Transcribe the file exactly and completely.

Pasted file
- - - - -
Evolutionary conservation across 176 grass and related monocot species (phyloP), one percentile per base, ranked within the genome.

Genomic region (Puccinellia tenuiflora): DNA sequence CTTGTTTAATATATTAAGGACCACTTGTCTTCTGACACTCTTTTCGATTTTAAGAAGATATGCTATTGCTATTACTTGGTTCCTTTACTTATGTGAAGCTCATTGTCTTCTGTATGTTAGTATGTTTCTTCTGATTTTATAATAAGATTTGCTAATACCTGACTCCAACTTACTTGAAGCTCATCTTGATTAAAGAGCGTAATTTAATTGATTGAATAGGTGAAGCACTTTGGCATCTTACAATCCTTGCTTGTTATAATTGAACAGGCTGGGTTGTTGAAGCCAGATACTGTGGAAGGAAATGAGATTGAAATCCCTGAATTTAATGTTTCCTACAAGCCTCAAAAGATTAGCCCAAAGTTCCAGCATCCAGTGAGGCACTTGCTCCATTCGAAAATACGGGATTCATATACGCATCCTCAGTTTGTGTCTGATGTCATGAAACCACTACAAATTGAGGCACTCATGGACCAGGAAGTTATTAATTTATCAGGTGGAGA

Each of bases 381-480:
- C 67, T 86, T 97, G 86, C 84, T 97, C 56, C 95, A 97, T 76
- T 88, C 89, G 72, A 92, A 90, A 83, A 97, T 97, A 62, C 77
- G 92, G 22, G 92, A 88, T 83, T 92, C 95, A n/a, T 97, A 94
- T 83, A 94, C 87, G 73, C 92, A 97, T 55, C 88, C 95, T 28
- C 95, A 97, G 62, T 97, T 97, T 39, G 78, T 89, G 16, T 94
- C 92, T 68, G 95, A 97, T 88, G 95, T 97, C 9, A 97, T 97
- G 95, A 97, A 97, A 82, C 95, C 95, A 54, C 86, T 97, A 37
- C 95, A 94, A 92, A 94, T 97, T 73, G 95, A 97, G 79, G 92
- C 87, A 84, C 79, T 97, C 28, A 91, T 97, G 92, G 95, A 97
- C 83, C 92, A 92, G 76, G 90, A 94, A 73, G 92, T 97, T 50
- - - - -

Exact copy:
Evolutionary conservation across 176 grass and related monocot species (phyloP), one percentile per base, ranked within the genome.

Genomic region (Puccinellia tenuiflora): DNA sequence CTTGTTTAATATATTAAGGACCACTTGTCTTCTGACACTCTTTTCGATTTTAAGAAGATATGCTATTGCTATTACTTGGTTCCTTTACTTATGTGAAGCTCATTGTCTTCTGTATGTTAGTATGTTTCTTCTGATTTTATAATAAGATTTGCTAATACCTGACTCCAACTTACTTGAAGCTCATCTTGATTAAAGAGCGTAATTTAATTGATTGAATAGGTGAAGCACTTTGGCATCTTACAATCCTTGCTTGTTATAATTGAACAGGCTGGGTTGTTGAAGCCAGATACTGTGGAAGGAAATGAGATTGAAATCCCTGAATTTAATGTTTCCTACAAGCCTCAAAAGATTAGCCCAAAGTTCCAGCATCCAGTGAGGCACTTGCTCCATTCGAAAATACGGGATTCATATACGCATCCTCAGTTTGTGTCTGATGTCATGAAACCACTACAAATTGAGGCACTCATGGACCAGGAAGTTATTAATTTATCAGGTGGAGA

Each of bases 381-480:
- C 67, T 86, T 97, G 86, C 84, T 97, C 56, C 95, A 97, T 76
- T 88, C 89, G 72, A 92, A 90, A 83, A 97, T 97, A 62, C 77
- G 92, G 22, G 92, A 88, T 83, T 92, C 95, A n/a, T 97, A 94
- T 83, A 94, C 87, G 73, C 92, A 97, T 55, C 88, C 95, T 28
- C 95, A 97, G 62, T 97, T 97, T 39, G 78, T 89, G 16, T 94
- C 92, T 68, G 95, A 97, T 88, G 95, T 97, C 9, A 97, T 97
- G 95, A 97, A 97, A 82, C 95, C 95, A 54, C 86, T 97, A 37
- C 95, A 94, A 92, A 94, T 97, T 73, G 95, A 97, G 79, G 92
- C 87, A 84, C 79, T 97, C 28, A 91, T 97, G 92, G 95, A 97
- C 83, C 92, A 92, G 76, G 90, A 94, A 73, G 92, T 97, T 50